For many years, I found it much easier to say no in personal situations and much harder to say no in professional situations. I feared being labeled “uncooperative” or “difficult”, and I was afraid saying no could even cost me my job.

I’ll never forget the time in early 20s when the CEO of the company asked me to work late and I said no. I was so nervous but I said it anyway. Or, well, what I actually said was, “I can’t stay late tonight. Can I get that report to you first thing tomorrow morning?” His response went something like, “okay, sure.”


Huh, go figure.

Thinking back on my career, I can’t think of a time I regretted saying no. I can think of plenty of times I regretted saying yes.

Since I started my career coaching business, it’s even more important to say no. Saying no is a way to set boundaries with clients. It increases trust and accountability.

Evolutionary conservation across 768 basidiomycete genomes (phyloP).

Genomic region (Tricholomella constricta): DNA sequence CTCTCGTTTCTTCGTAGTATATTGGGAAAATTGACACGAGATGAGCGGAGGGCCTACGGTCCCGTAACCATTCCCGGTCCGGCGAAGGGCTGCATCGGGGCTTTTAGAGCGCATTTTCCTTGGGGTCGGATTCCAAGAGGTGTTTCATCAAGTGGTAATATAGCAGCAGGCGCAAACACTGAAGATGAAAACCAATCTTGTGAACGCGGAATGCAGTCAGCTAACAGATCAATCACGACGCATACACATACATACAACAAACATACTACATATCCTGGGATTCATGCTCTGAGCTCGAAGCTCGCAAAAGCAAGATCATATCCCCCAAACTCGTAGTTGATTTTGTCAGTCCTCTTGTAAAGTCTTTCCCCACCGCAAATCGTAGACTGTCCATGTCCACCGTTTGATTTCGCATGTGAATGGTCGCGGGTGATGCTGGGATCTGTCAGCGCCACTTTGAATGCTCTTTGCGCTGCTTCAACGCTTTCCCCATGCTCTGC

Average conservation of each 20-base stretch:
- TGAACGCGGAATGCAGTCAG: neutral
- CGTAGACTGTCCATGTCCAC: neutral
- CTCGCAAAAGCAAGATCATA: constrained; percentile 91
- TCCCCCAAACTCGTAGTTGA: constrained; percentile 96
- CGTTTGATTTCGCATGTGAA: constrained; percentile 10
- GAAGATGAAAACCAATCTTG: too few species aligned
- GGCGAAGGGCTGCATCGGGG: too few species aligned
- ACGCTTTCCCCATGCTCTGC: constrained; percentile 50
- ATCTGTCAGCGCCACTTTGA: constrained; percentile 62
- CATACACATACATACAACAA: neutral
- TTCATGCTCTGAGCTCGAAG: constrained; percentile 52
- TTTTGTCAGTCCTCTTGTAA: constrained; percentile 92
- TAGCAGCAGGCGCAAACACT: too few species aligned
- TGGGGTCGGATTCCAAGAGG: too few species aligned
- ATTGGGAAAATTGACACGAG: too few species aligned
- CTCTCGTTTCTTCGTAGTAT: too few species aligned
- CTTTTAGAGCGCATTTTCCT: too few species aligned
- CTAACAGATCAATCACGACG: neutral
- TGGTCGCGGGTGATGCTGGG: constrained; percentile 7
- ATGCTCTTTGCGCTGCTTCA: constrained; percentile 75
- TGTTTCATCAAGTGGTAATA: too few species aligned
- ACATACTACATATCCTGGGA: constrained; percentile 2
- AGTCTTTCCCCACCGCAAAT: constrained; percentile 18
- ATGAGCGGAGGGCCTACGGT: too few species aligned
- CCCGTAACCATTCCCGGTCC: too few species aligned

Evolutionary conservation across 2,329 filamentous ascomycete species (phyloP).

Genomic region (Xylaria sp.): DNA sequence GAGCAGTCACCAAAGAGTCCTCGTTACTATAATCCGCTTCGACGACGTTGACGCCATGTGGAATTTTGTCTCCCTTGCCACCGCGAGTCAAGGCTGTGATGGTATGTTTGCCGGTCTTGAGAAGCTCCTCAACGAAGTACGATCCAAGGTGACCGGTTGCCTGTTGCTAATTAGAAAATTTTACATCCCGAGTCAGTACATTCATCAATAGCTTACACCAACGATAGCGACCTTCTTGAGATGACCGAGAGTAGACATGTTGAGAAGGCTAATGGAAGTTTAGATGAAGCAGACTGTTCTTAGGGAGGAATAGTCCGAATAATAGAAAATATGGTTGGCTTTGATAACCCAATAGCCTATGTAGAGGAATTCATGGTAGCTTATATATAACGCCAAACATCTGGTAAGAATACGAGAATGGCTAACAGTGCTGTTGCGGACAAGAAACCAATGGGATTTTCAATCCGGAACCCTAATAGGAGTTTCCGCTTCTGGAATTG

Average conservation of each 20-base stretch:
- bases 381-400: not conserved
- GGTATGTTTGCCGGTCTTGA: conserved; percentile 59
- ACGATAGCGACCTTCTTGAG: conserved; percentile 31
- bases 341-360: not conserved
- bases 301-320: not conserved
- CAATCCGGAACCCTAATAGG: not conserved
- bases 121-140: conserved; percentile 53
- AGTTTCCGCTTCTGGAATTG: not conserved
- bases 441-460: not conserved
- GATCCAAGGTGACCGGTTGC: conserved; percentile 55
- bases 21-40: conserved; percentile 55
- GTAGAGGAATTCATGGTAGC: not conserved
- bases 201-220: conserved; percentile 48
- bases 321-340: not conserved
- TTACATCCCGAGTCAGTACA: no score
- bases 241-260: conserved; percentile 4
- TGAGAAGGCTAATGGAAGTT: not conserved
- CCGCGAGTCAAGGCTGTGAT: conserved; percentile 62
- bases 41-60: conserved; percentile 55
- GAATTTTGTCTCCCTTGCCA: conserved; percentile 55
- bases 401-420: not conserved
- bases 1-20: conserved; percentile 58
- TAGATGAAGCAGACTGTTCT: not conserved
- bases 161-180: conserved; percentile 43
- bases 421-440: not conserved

Saying no is the difference between succeeding and failing as an entrepreneur. Fortunately I get plenty of practice saying no with dignity and integrity.

When to say no

Saying no is one of the topics I often speak about in public. In my presentation, Communicating with Confidence in Business, I talk about why it’s so important to say no in business and how to do it.

Really, knowing when to say no is pretty simple.

Are you ready for it?

Say no when you’re unwilling or unable to agree.

See, I told you it was simple.

Easier said than done, am I right? Those fears I had before haven’t gone away. I still fear what people might think of me. I still fear loosing work because I say no.

I say no anyway. I say no because when people can trust my word, they know they can trust me. I say no because I don’t want to say yes and do a crappy job. I say no because if I don’t take care of my health and happiness I’ll be sick and miserable.

And then I realized my presentation was missing something. I was talking about when to say no, but I wasn’t talking about when to say yes.

I considered my own professional and business experienced and realized it’s just as important to know when to say yes as it is to know when to say no.

When to say yes